Apple Is Right to Refuse to Help the FBI Hack into iPhones

A customer compares an iPhone XS and iPhone XS Max at the Apple Store in Singapore, September 21, 2018. (Edgar Su/Reuters)
The federal government can’t be trusted with additional surveillance powers.

NRPLUS MEMBER ARTICLE S ome political dilemmas come to down to: Whom should we trust more? In the case of Apple vs. the FBI, the question is: Whom should we distrust less?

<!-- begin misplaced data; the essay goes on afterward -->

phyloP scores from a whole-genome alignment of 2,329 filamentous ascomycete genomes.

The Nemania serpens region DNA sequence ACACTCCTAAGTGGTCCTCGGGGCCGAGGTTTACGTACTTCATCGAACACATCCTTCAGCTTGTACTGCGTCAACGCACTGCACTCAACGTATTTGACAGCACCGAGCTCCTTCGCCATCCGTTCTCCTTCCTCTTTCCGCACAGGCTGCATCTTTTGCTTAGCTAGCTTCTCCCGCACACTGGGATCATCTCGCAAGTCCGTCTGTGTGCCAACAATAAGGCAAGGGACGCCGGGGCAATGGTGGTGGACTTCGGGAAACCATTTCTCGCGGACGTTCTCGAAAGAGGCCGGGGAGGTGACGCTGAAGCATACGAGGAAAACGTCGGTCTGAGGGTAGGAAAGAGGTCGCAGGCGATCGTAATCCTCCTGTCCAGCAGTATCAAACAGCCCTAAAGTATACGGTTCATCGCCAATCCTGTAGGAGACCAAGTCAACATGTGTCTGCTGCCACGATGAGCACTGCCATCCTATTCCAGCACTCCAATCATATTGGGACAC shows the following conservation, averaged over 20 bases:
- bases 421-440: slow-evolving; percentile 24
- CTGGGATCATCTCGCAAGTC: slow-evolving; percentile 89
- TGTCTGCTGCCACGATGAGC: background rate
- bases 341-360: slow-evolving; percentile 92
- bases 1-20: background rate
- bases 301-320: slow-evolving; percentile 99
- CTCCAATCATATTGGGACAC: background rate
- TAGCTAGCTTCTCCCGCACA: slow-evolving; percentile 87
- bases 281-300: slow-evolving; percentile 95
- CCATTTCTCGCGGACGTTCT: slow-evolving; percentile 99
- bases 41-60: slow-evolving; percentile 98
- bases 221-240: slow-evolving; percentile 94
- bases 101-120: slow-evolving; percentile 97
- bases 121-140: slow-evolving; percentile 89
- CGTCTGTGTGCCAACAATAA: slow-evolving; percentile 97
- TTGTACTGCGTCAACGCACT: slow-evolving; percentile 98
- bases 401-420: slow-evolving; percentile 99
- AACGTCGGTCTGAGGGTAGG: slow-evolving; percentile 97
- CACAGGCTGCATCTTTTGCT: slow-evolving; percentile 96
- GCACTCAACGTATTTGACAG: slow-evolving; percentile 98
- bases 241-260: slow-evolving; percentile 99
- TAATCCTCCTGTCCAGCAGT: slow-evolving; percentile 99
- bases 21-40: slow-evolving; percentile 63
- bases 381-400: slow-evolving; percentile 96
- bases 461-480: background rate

Advantage: Cupertino.

As the proverb has it, Hard cases make bad law. But they sometimes make pretty good politics.

Notionally, the dispute here is about the case of Second Lieutenant Mohammed Saeed Alshamrani of the Royal Saudi Air Force, who shot eleven people, killing three, at Naval Air Station Pensacola, where he was undergoing training courtesy of the U.S. government, whose agents assure us that they are competent to vet would-be immigrants and visitors for


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